Sleep Disorder

Managing Sleep Terrors (STs)

Sleep terrors (STs) or night terrors are a form of sleep disorder that is marked by sudden arousal during sleep, as a result of feeling extremely terrorized that makes the person literally scream or cry they usually occur in the first third to first half of the night, and rarely during naps. A sleep terror may lead to sleepwalking also. Sleep terrors last from seconds to a few minutes. However, even though sleep terrors are dreadful and frightening they aren’t usually harmful to health, most children with this problem overcome STs as they grow.

Symptoms of sleep terrors

The person affected with sleep terror disorder may show the following symptoms:-

  • Scream
  • Cry
  • Frightened
  • Sit up on bed
  • Breathe heavily
  • Kick
  • Sweat profusely
  • Confused
  • Behave aggressively
  • Partially or fully awake from sleep very suddenly
  • High blood pressure
  • Dilated pupils
  • Gasping
  • Not remember the happenings
  • Inconsolable
  • Anxiety
  • Panic
  • Moaning

If you feel that you are often terrorized by nightmares and constantly struggling to sleep and cope with sleep terrors, and it is causing excessive daytime sleepiness, then it’s time to consult your doctor or a sleep specialist.

Causes of sleep terrors –Sleep terrors are more common in children. It also affects both men and women equally. Sleep terrors often affect the children between the ages of four to 12 years old. Those affected also tend to talk in their sleep or sleepwalk. There are a number of factors that may contribute to night terrors that include –

  • Stress
  • Depression
  • Anxiety
  • Mood swings
  • Sleep deprivation
  • Extreme tiredness
  • Sleep disorders
  • Sleep interruptions
  • Fever
  • Restless legs syndrome
  • Certain medications
  • Breathing problems
  • Thyroid problems
  • Brain swelling
  • Bloating
  • Consumption of excess alcohol
  • Light or noise
  • Genetic factors
  • Migraine headaches
  • Physical stress
  • Emotionally weak
  • An overfull bladder
  • Head injuries
  • Obstructive sleep apnea (OSA)
  • Stroke
  • Premenstrual period

Risk factors that contribute to sleep terrors

  • Sleep terrors are linked to genetic, a person is at risk for sleep terrors if it runs in the family.
  • Age of a patient also plays an important role in sleep terrors. Most children affected with this condition outgrow the problem. But sometimes it stays with the person If not controlled or resolved with age.
  • Stress also contributes to sleep terrors. If you are extremely stressed your brain functions are disturbed and you may be attacked by night terrors combined with sleepwalking, but it could end if you manage your stress.
  • Certain strong medications are also likely to cause night terrors and sleepwalking.
  • People who consume excess alcohol and use drugs are also at risk for developing symptoms of sleepwalking, night terrors and other health problems.
  • People suffering from high fever may also get affected by sleepwalking and night terrors.
  • Sometimes when you visit a new place you may find difficult sleeping in an unfamiliar environment, which can also put you at risk for sleep terrors, but this could be temporary, and you’ll be fine once you start sleeping in the place you are used to.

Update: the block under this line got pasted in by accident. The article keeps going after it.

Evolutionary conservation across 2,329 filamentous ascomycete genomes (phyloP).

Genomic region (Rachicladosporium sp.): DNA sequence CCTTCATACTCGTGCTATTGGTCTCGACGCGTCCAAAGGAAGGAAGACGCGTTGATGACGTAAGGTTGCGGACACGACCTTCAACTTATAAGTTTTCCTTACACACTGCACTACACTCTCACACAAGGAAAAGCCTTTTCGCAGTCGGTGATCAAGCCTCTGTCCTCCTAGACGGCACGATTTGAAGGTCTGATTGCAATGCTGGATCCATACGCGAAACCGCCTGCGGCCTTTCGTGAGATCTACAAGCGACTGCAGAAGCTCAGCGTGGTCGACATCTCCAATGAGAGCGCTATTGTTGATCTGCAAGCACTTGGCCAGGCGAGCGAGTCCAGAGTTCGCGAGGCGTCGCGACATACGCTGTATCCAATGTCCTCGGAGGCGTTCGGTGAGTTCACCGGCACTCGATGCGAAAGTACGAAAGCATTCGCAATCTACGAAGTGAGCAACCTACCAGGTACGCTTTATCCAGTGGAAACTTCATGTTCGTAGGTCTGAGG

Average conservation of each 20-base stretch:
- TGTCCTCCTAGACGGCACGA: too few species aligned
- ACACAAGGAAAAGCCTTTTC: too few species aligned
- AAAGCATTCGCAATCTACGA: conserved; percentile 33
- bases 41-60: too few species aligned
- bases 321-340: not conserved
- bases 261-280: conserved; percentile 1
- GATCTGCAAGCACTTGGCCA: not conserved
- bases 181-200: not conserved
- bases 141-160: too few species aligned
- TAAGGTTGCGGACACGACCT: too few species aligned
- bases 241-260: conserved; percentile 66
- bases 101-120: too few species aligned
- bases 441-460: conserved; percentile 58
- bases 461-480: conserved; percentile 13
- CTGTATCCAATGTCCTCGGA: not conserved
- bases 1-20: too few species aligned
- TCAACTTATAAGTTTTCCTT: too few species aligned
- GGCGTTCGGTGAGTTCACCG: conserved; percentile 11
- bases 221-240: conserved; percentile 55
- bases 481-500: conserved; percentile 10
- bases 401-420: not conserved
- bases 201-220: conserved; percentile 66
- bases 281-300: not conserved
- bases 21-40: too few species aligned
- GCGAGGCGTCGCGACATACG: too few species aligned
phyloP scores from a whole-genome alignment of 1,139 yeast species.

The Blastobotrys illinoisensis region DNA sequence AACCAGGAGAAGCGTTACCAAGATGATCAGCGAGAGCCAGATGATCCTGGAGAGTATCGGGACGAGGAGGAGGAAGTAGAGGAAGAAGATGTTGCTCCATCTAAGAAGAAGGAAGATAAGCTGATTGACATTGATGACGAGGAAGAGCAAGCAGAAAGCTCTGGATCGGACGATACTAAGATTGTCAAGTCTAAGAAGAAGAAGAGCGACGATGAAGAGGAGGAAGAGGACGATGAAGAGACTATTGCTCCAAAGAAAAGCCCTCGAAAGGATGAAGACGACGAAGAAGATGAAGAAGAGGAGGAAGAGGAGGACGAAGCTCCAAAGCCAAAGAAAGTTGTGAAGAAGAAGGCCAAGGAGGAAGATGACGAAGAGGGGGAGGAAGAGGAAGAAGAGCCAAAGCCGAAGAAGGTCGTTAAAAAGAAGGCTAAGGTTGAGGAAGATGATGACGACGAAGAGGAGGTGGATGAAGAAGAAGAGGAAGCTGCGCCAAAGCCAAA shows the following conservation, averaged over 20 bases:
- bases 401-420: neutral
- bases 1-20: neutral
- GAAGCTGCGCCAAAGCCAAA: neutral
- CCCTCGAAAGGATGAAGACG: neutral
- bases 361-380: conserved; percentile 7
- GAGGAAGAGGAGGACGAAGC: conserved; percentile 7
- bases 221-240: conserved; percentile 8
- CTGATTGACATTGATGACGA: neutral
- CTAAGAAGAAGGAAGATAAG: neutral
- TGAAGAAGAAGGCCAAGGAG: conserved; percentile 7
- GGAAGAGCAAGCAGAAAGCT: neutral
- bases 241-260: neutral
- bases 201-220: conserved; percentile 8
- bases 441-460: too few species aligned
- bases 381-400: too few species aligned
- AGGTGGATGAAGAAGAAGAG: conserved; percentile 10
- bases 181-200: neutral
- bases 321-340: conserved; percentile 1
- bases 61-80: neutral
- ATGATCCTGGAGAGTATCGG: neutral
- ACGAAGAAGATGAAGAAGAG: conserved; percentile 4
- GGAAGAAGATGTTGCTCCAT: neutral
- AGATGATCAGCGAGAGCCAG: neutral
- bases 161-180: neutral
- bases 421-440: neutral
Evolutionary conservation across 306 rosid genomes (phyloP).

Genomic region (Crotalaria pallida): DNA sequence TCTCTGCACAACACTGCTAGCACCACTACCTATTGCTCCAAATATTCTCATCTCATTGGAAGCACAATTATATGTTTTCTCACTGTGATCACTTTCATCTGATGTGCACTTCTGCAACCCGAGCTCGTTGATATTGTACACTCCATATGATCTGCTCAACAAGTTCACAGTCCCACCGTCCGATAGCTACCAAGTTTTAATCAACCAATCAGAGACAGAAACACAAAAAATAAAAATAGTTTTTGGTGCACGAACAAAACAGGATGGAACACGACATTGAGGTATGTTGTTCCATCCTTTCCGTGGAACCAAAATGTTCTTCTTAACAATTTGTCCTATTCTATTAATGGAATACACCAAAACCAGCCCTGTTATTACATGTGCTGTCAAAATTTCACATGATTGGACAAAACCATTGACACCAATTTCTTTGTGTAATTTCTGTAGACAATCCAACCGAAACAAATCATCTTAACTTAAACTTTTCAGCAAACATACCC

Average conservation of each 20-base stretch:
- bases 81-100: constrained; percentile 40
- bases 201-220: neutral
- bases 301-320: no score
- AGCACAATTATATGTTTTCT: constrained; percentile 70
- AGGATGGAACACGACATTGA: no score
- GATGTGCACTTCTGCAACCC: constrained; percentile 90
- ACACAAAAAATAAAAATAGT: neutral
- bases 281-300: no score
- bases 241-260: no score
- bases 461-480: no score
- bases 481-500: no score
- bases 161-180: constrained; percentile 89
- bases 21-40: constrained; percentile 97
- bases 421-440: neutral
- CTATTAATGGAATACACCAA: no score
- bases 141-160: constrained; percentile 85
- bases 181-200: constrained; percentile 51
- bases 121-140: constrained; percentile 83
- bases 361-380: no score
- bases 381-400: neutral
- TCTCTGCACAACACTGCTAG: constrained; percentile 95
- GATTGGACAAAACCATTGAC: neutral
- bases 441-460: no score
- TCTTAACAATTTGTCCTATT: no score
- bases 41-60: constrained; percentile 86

• Strong lights or loud noises in the middle of the night can also be risky for you to develop sleep terrors symptoms.

Ways to manage sleep terrors

Sleep or night terrors are usually not harmful to your health, but it can affect your quality of life. If you experiencing night terrors, you will undergo a lot of behavioural, psychological and emotional changes that make you do unwanted things that may not be dangerous but can pose a threat to your well being. If you experience sleep terrors, there are many ways that can help manage the symptoms.

  • Get enough sleep – getting the right amount of sleep will not only improve your quality of living but also reduce your sleep terror attacks. Set a sleep-wake routine that will help you sleep better and avoid sleep terrors because once your body gets used to the sleeping pattern you set, nothing can disturb that.
  • Reduce stress – taking stress is the main reason for a person experiencing night terrors. High levels of stress are likely to make your night terrors even worse. Try to reduce stress by diverting your mind in other creative works or talk with someone close to you and try to find ways to reduce stress or else you can also consider taking counselling from professionals who will help reduce your stress levels.
  • Meditation – take up meditation or any relaxing techniques that will help you cope with night terrors efficiently. Nowadays there is a number of professional relaxing techniques specially designed to overcome night fears or terrors that can be practised before going to bed, which can help you relax and get good sleep.
  • Exercise – take up exercises that suit your body, exercise is a great stress buster and also very helpful to improve the quality of your sleep. If you sleep well it will also reduce the frequency and intensity of sleep terrors.

Conclusion: If you are unable to manage your sleep terrors symptoms and if you are at the verge of harming yourself in your sleep due to unusual behaviour it becomes necessary to seek professional help to overcome night terrors.

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